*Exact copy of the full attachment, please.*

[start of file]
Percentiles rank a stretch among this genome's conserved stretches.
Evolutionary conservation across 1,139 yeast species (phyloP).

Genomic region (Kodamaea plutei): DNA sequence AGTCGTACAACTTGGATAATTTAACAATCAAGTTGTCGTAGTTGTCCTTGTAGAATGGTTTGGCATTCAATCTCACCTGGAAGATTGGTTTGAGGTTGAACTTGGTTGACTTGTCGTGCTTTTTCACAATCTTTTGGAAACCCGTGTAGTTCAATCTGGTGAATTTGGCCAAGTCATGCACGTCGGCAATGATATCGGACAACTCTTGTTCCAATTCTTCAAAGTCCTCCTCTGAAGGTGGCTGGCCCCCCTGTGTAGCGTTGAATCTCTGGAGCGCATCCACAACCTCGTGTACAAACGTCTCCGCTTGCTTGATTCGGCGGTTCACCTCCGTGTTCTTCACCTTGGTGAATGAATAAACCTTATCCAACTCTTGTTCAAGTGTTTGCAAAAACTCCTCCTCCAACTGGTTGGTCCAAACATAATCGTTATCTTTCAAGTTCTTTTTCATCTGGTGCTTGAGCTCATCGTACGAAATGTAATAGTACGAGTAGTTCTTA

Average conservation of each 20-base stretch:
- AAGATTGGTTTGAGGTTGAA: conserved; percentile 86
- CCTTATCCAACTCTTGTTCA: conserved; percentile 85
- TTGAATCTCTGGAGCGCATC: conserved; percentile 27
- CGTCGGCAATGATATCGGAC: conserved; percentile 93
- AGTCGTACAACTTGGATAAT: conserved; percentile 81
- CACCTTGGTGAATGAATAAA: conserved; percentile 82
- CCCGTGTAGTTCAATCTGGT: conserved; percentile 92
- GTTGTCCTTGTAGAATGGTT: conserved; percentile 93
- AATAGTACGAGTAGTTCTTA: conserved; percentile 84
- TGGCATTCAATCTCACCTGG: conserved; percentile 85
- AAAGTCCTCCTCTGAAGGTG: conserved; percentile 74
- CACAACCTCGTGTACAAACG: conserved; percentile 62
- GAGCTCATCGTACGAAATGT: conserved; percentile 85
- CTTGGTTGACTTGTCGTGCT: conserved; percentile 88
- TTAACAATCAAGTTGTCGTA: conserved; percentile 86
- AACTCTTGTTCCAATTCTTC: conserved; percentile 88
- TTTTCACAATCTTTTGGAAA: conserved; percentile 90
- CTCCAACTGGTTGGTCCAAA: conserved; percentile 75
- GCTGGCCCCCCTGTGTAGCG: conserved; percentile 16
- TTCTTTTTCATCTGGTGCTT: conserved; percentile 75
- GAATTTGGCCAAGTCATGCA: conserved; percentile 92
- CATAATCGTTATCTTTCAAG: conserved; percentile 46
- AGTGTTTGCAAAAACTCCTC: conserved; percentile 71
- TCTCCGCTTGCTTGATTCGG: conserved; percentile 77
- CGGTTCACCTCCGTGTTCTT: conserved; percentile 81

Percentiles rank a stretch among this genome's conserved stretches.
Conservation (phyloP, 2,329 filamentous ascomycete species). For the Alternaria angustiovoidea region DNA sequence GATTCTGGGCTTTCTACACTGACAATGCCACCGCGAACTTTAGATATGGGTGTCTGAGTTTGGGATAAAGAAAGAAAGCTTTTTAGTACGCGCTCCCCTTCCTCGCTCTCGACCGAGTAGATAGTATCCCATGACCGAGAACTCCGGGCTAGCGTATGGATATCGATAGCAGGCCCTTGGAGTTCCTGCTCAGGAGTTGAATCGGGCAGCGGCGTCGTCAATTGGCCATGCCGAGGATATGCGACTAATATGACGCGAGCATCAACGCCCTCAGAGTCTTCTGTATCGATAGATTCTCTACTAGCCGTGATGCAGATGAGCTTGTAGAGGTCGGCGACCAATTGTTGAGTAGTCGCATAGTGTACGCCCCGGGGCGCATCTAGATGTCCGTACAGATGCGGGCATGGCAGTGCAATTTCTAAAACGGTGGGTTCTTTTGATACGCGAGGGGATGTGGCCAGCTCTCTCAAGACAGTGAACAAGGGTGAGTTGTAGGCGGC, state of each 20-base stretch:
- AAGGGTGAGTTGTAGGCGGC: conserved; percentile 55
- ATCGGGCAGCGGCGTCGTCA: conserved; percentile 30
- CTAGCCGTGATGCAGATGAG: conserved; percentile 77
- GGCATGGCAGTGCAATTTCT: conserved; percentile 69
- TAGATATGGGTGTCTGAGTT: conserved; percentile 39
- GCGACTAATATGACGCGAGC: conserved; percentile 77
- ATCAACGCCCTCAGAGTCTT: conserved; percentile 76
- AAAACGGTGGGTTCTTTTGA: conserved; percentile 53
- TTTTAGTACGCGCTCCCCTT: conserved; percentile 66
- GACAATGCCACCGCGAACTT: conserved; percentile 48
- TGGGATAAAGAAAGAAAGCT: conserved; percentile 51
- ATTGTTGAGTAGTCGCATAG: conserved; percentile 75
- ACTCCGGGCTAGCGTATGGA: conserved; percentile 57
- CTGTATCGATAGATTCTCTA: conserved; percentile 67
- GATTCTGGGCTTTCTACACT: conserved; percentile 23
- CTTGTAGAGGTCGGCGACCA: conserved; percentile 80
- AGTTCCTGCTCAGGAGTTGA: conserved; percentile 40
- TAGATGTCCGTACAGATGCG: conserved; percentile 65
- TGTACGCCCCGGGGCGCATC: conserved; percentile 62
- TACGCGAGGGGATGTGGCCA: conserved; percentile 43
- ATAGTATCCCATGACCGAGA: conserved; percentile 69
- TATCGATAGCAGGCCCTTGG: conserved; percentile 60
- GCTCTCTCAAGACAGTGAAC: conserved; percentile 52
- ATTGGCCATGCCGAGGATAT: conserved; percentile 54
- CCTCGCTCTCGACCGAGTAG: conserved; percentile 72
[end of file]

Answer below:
Percentiles rank a stretch among this genome's conserved stretches.
Evolutionary conservation across 1,139 yeast species (phyloP).

Genomic region (Kodamaea plutei): DNA sequence AGTCGTACAACTTGGATAATTTAACAATCAAGTTGTCGTAGTTGTCCTTGTAGAATGGTTTGGCATTCAATCTCACCTGGAAGATTGGTTTGAGGTTGAACTTGGTTGACTTGTCGTGCTTTTTCACAATCTTTTGGAAACCCGTGTAGTTCAATCTGGTGAATTTGGCCAAGTCATGCACGTCGGCAATGATATCGGACAACTCTTGTTCCAATTCTTCAAAGTCCTCCTCTGAAGGTGGCTGGCCCCCCTGTGTAGCGTTGAATCTCTGGAGCGCATCCACAACCTCGTGTACAAACGTCTCCGCTTGCTTGATTCGGCGGTTCACCTCCGTGTTCTTCACCTTGGTGAATGAATAAACCTTATCCAACTCTTGTTCAAGTGTTTGCAAAAACTCCTCCTCCAACTGGTTGGTCCAAACATAATCGTTATCTTTCAAGTTCTTTTTCATCTGGTGCTTGAGCTCATCGTACGAAATGTAATAGTACGAGTAGTTCTTA

Average conservation of each 20-base stretch:
- AAGATTGGTTTGAGGTTGAA: conserved; percentile 86
- CCTTATCCAACTCTTGTTCA: conserved; percentile 85
- TTGAATCTCTGGAGCGCATC: conserved; percentile 27
- CGTCGGCAATGATATCGGAC: conserved; percentile 93
- AGTCGTACAACTTGGATAAT: conserved; percentile 81
- CACCTTGGTGAATGAATAAA: conserved; percentile 82
- CCCGTGTAGTTCAATCTGGT: conserved; percentile 92
- GTTGTCCTTGTAGAATGGTT: conserved; percentile 93
- AATAGTACGAGTAGTTCTTA: conserved; percentile 84
- TGGCATTCAATCTCACCTGG: conserved; percentile 85
- AAAGTCCTCCTCTGAAGGTG: conserved; percentile 74
- CACAACCTCGTGTACAAACG: conserved; percentile 62
- GAGCTCATCGTACGAAATGT: conserved; percentile 85
- CTTGGTTGACTTGTCGTGCT: conserved; percentile 88
- TTAACAATCAAGTTGTCGTA: conserved; percentile 86
- AACTCTTGTTCCAATTCTTC: conserved; percentile 88
- TTTTCACAATCTTTTGGAAA: conserved; percentile 90
- CTCCAACTGGTTGGTCCAAA: conserved; percentile 75
- GCTGGCCCCCCTGTGTAGCG: conserved; percentile 16
- TTCTTTTTCATCTGGTGCTT: conserved; percentile 75
- GAATTTGGCCAAGTCATGCA: conserved; percentile 92
- CATAATCGTTATCTTTCAAG: conserved; percentile 46
- AGTGTTTGCAAAAACTCCTC: conserved; percentile 71
- TCTCCGCTTGCTTGATTCGG: conserved; percentile 77
- CGGTTCACCTCCGTGTTCTT: conserved; percentile 81

Percentiles rank a stretch among this genome's conserved stretches.
Conservation (phyloP, 2,329 filamentous ascomycete species). For the Alternaria angustiovoidea region DNA sequence GATTCTGGGCTTTCTACACTGACAATGCCACCGCGAACTTTAGATATGGGTGTCTGAGTTTGGGATAAAGAAAGAAAGCTTTTTAGTACGCGCTCCCCTTCCTCGCTCTCGACCGAGTAGATAGTATCCCATGACCGAGAACTCCGGGCTAGCGTATGGATATCGATAGCAGGCCCTTGGAGTTCCTGCTCAGGAGTTGAATCGGGCAGCGGCGTCGTCAATTGGCCATGCCGAGGATATGCGACTAATATGACGCGAGCATCAACGCCCTCAGAGTCTTCTGTATCGATAGATTCTCTACTAGCCGTGATGCAGATGAGCTTGTAGAGGTCGGCGACCAATTGTTGAGTAGTCGCATAGTGTACGCCCCGGGGCGCATCTAGATGTCCGTACAGATGCGGGCATGGCAGTGCAATTTCTAAAACGGTGGGTTCTTTTGATACGCGAGGGGATGTGGCCAGCTCTCTCAAGACAGTGAACAAGGGTGAGTTGTAGGCGGC, state of each 20-base stretch:
- AAGGGTGAGTTGTAGGCGGC: conserved; percentile 55
- ATCGGGCAGCGGCGTCGTCA: conserved; percentile 30
- CTAGCCGTGATGCAGATGAG: conserved; percentile 77
- GGCATGGCAGTGCAATTTCT: conserved; percentile 69
- TAGATATGGGTGTCTGAGTT: conserved; percentile 39
- GCGACTAATATGACGCGAGC: conserved; percentile 77
- ATCAACGCCCTCAGAGTCTT: conserved; percentile 76
- AAAACGGTGGGTTCTTTTGA: conserved; percentile 53
- TTTTAGTACGCGCTCCCCTT: conserved; percentile 66
- GACAATGCCACCGCGAACTT: conserved; percentile 48
- TGGGATAAAGAAAGAAAGCT: conserved; percentile 51
- ATTGTTGAGTAGTCGCATAG: conserved; percentile 75
- ACTCCGGGCTAGCGTATGGA: conserved; percentile 57
- CTGTATCGATAGATTCTCTA: conserved; percentile 67
- GATTCTGGGCTTTCTACACT: conserved; percentile 23
- CTTGTAGAGGTCGGCGACCA: conserved; percentile 80
- AGTTCCTGCTCAGGAGTTGA: conserved; percentile 40
- TAGATGTCCGTACAGATGCG: conserved; percentile 65
- TGTACGCCCCGGGGCGCATC: conserved; percentile 62
- TACGCGAGGGGATGTGGCCA: conserved; percentile 43
- ATAGTATCCCATGACCGAGA: conserved; percentile 69
- TATCGATAGCAGGCCCTTGG: conserved; percentile 60
- GCTCTCTCAAGACAGTGAAC: conserved; percentile 52
- ATTGGCCATGCCGAGGATAT: conserved; percentile 54
- CCTCGCTCTCGACCGAGTAG: conserved; percentile 72